Inclusive marketing is a mindful approach to ensure that messaging, products, processes, and people enable underrepresented groups to fully experience and connect with a brand. It considers all layers of a person’s identity, such as race, skin tone, gender identity, age, sexual orientation, body type, ethnicity, culture, language, religion and spirituality, physical and mental ability, and socio-economic status, throughout each stage of the marketing process.
- Accounts for intersectionality, acknowledging that a single person may represent many identities or dimensions.
- Elevates diverse voices and stories while challenging harmful stereotypes.
- Recognizes that your audience comprises different groups of people.
- Reflects real experiences of real people in the real world.
In healthcare, in particular, inclusive marketing is mission critical.
People in underrepresented groups are more likely to lack access to the products and services they need, and in many cases are more likely to be diagnosed with life-threatening conditions, or to experience more severe consequences from a medical condition, than counterparts who are not in underrepresented groups.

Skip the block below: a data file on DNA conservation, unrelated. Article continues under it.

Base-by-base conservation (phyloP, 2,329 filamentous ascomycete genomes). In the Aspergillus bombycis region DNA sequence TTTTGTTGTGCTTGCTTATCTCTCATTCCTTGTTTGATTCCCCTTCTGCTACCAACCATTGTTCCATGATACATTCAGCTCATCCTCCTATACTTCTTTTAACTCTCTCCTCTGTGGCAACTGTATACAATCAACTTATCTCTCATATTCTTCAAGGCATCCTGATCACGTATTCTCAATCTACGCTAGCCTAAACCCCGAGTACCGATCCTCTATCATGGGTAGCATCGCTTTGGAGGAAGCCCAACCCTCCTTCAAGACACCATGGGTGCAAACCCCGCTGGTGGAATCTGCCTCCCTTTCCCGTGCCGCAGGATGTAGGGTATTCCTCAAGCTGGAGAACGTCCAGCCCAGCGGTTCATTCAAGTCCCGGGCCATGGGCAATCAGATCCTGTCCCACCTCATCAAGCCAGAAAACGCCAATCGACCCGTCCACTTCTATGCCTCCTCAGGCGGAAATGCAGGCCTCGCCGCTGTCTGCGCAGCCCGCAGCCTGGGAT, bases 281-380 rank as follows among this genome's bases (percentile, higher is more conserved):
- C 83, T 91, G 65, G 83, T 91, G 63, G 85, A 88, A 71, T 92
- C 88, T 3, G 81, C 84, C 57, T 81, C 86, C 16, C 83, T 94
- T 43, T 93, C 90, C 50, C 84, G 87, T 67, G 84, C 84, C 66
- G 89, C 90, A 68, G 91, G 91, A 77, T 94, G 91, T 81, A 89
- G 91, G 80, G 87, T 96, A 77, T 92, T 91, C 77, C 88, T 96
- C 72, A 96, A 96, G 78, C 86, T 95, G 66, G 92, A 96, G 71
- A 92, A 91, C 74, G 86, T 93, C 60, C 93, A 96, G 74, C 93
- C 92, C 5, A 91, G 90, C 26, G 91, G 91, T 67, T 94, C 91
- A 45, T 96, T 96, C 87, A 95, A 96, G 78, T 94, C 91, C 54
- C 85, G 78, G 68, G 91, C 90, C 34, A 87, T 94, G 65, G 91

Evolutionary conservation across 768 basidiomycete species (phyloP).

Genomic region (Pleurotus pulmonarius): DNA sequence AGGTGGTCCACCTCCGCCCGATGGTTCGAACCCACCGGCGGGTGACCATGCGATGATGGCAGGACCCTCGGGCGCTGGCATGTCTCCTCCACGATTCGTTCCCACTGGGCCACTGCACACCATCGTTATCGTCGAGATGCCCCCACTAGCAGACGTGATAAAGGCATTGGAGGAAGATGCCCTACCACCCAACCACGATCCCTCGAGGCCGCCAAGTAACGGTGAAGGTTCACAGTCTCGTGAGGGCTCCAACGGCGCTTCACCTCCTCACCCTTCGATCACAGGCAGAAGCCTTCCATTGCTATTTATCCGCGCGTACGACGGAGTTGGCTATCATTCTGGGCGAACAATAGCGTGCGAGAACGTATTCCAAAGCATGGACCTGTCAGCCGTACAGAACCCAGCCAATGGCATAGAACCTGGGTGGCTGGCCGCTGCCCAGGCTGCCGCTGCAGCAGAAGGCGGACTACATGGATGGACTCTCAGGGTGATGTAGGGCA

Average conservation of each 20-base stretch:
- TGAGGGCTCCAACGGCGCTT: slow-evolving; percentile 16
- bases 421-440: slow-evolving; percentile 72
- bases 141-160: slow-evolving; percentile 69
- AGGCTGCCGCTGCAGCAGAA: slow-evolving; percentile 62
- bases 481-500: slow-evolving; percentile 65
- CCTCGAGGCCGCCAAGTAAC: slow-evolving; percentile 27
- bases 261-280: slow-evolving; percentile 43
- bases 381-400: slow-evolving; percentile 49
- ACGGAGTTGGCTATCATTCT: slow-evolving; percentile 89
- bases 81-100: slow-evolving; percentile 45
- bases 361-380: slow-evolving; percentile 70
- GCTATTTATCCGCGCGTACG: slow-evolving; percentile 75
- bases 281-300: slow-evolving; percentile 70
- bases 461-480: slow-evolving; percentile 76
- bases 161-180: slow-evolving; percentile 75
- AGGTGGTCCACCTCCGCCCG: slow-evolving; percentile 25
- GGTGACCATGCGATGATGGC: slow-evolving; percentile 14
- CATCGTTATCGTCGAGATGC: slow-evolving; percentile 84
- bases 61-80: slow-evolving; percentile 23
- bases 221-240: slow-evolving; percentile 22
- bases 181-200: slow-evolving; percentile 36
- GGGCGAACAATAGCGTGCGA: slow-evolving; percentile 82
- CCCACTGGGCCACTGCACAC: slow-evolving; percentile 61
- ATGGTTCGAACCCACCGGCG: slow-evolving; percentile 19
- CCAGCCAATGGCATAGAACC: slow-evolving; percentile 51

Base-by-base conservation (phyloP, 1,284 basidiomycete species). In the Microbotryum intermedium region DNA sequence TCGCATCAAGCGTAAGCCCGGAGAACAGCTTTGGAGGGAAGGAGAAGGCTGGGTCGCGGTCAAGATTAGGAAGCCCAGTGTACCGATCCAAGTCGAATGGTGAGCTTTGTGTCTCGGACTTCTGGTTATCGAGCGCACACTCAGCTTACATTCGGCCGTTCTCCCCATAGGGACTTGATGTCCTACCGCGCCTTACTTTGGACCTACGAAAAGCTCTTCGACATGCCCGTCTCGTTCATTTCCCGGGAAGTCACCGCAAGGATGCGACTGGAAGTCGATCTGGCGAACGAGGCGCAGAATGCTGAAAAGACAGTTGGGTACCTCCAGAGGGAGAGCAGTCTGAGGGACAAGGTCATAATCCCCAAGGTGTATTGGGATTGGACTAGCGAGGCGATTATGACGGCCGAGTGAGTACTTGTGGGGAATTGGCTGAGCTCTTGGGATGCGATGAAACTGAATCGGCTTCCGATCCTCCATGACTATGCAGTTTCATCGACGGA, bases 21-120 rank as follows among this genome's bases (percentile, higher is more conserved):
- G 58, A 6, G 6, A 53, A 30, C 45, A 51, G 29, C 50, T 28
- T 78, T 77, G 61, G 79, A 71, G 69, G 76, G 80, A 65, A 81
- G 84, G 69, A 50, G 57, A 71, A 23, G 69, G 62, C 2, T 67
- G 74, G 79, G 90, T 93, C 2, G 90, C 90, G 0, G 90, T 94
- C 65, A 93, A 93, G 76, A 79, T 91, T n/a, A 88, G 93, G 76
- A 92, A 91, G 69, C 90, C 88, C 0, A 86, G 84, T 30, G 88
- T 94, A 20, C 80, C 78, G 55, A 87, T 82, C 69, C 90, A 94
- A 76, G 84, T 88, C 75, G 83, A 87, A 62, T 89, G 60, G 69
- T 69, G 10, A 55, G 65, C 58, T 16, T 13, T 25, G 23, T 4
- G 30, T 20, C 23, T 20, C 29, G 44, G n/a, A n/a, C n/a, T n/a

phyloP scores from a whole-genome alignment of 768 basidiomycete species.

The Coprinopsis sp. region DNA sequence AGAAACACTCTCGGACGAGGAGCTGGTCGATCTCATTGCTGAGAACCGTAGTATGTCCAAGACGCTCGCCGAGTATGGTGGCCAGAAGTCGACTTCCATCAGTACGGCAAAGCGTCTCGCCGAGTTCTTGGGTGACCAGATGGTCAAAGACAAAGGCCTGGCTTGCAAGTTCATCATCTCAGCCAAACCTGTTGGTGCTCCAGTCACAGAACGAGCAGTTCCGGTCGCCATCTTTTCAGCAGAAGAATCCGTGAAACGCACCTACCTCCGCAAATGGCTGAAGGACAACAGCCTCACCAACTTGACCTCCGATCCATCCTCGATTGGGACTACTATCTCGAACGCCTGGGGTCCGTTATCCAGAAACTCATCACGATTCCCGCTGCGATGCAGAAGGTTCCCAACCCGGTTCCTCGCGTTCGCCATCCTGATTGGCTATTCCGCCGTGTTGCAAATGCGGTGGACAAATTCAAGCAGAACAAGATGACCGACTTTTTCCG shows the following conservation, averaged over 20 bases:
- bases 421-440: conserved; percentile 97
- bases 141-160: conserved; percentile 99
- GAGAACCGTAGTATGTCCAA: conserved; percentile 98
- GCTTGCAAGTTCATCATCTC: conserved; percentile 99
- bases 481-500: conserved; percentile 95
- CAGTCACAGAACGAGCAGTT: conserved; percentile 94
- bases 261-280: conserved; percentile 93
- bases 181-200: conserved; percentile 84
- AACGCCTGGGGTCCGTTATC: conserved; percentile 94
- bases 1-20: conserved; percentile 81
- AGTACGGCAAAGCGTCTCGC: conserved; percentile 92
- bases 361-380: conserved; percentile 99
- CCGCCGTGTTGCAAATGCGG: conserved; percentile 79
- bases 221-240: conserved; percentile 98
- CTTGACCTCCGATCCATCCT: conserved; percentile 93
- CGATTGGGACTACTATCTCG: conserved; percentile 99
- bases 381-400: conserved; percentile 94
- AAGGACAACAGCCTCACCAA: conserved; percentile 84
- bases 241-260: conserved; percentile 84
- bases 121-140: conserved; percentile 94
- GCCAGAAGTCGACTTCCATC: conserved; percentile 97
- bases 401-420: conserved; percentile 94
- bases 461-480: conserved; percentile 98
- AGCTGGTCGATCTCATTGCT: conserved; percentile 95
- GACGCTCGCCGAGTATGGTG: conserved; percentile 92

Inclusion is about making equitable choices for customer experiences – ones that have grown increasingly important to all audiences. Today, while 40% of the U.S. population comprises multicultural people, multicultural ad spend is only 5.2% of total ad and marketing spend. This might explain why 53% of Latinx and 66% of Black Americans feel that their ethnicity is portrayed stereotypically in advertisements. Similarly, 71% of LGBTQ+ consumers are more likely to interact with a digital ad that authentically represents their sexual orientation.
That clear unmet need definitely explains the unequivocal results: inclusive brands are 35% more likely to outperform their competitors.
At EVERSANA INTOUCH, the Inclusive Marketing Workgroup has developed inclusive creative guidelines, an inclusive marketing intake form, and a nine-point inclusive marketing framework, as well as tracking and exploring training throughout the organization. Each effort has been created with the intention of breaking down barriers to increase access to life-changing resources for those often underrepresented. This has enabled the group to consult on client projects, to provide updates to existing processes, and to collaborate and support similar multidisciplinary groups throughout EVERSANA.
As Dr. Myechia Minter-Jordan, CEO of CareQuest Institute, has said, “Our healthcare system doesn’t work for everyone, because it wasn’t built for everyone.” We have a responsibility to be part of changing the landscape of healthcare, and to help our clients to do the same.